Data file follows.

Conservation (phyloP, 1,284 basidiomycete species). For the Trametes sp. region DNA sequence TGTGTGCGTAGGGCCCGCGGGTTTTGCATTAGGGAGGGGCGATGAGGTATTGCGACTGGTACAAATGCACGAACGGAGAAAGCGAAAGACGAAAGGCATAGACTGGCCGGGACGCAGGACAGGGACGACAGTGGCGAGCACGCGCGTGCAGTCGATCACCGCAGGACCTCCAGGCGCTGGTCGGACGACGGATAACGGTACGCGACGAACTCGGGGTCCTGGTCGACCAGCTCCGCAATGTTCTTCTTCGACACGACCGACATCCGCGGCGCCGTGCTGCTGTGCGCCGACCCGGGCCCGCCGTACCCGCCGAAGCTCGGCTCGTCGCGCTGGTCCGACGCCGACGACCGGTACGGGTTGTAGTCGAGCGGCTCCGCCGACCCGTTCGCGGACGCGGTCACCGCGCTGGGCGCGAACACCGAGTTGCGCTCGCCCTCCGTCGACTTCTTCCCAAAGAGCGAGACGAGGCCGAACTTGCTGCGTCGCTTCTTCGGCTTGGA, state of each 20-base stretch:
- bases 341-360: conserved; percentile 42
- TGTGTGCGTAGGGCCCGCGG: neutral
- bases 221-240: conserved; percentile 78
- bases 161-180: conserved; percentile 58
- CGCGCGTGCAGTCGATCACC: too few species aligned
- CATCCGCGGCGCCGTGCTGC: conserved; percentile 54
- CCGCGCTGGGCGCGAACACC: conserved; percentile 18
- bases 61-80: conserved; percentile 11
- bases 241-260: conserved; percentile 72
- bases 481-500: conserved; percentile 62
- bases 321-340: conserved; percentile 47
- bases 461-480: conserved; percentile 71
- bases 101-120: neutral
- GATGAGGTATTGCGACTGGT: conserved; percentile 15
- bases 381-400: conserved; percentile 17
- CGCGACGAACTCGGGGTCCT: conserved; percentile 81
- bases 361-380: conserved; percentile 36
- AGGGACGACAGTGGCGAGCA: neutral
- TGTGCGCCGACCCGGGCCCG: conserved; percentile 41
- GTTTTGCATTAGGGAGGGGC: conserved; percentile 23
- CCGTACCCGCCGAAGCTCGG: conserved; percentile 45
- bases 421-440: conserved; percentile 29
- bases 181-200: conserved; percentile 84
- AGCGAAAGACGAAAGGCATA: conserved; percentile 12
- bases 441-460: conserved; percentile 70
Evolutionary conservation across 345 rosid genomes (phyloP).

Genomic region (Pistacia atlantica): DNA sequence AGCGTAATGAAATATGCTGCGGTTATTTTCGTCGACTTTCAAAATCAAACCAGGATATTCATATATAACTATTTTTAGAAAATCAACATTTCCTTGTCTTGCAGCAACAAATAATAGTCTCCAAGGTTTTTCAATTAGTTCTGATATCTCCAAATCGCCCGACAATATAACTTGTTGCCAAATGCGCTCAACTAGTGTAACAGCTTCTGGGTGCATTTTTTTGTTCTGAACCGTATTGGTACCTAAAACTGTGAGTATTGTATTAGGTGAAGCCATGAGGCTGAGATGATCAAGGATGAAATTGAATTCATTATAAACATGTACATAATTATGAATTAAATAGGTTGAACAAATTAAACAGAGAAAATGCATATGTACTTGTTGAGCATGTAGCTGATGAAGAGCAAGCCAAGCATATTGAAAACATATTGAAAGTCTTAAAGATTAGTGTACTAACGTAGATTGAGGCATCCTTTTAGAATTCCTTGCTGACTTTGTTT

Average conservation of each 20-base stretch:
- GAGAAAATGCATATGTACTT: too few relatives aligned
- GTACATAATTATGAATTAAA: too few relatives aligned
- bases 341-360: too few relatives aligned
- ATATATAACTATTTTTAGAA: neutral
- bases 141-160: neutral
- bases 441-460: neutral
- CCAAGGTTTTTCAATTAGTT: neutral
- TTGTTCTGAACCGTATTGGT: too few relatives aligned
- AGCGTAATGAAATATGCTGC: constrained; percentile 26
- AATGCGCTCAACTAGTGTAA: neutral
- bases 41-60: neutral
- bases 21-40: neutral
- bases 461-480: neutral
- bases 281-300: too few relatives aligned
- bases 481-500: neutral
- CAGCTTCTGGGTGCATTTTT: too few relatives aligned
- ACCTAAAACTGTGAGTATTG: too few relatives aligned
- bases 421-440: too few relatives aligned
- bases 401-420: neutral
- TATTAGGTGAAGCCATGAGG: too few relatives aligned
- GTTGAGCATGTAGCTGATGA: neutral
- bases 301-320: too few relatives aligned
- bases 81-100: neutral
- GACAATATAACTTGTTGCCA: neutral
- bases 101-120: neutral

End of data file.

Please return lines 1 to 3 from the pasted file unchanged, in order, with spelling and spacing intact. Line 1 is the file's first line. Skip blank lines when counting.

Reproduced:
Conservation (phyloP, 1,284 basidiomycete species). For the Trametes sp. region DNA sequence TGTGTGCGTAGGGCCCGCGGGTTTTGCATTAGGGAGGGGCGATGAGGTATTGCGACTGGTACAAATGCACGAACGGAGAAAGCGAAAGACGAAAGGCATAGACTGGCCGGGACGCAGGACAGGGACGACAGTGGCGAGCACGCGCGTGCAGTCGATCACCGCAGGACCTCCAGGCGCTGGTCGGACGACGGATAACGGTACGCGACGAACTCGGGGTCCTGGTCGACCAGCTCCGCAATGTTCTTCTTCGACACGACCGACATCCGCGGCGCCGTGCTGCTGTGCGCCGACCCGGGCCCGCCGTACCCGCCGAAGCTCGGCTCGTCGCGCTGGTCCGACGCCGACGACCGGTACGGGTTGTAGTCGAGCGGCTCCGCCGACCCGTTCGCGGACGCGGTCACCGCGCTGGGCGCGAACACCGAGTTGCGCTCGCCCTCCGTCGACTTCTTCCCAAAGAGCGAGACGAGGCCGAACTTGCTGCGTCGCTTCTTCGGCTTGGA, state of each 20-base stretch:
- bases 341-360: conserved; percentile 42
- TGTGTGCGTAGGGCCCGCGG: neutral